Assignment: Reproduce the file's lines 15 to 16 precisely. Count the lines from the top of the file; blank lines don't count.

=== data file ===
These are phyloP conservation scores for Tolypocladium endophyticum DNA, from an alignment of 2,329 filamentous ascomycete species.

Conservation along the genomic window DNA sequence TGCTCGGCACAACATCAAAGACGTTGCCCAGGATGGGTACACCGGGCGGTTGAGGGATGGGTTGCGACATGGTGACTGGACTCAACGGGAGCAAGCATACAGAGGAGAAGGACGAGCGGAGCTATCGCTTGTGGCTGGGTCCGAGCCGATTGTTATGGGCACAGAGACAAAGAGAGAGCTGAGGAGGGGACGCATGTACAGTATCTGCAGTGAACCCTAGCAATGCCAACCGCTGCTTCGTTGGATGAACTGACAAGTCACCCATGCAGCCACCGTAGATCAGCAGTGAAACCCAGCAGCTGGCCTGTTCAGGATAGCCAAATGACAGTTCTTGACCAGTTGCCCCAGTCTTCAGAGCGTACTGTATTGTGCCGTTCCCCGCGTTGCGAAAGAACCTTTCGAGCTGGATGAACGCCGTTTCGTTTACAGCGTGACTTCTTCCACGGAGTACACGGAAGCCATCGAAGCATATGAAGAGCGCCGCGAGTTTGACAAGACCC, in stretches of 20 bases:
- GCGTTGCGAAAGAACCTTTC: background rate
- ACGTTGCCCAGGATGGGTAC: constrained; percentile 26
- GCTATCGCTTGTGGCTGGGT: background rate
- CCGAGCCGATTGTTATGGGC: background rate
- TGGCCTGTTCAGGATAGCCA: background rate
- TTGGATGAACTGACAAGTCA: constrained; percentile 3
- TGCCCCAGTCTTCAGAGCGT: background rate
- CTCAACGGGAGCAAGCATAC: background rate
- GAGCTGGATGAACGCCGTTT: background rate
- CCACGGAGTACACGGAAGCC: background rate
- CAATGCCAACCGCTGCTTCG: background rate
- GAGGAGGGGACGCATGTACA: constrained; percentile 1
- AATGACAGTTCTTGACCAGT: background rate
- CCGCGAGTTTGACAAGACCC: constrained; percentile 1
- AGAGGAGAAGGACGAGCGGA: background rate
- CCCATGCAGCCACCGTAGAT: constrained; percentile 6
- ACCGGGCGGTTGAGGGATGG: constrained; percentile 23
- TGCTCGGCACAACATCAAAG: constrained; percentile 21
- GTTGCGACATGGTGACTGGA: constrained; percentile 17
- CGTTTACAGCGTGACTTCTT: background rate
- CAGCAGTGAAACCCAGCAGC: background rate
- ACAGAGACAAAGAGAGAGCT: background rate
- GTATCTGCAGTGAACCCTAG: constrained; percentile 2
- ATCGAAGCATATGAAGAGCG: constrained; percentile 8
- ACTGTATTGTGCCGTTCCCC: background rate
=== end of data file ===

- AATGACAGTTCTTGACCAGT: background rate
- CCGCGAGTTTGACAAGACCC: constrained; percentile 1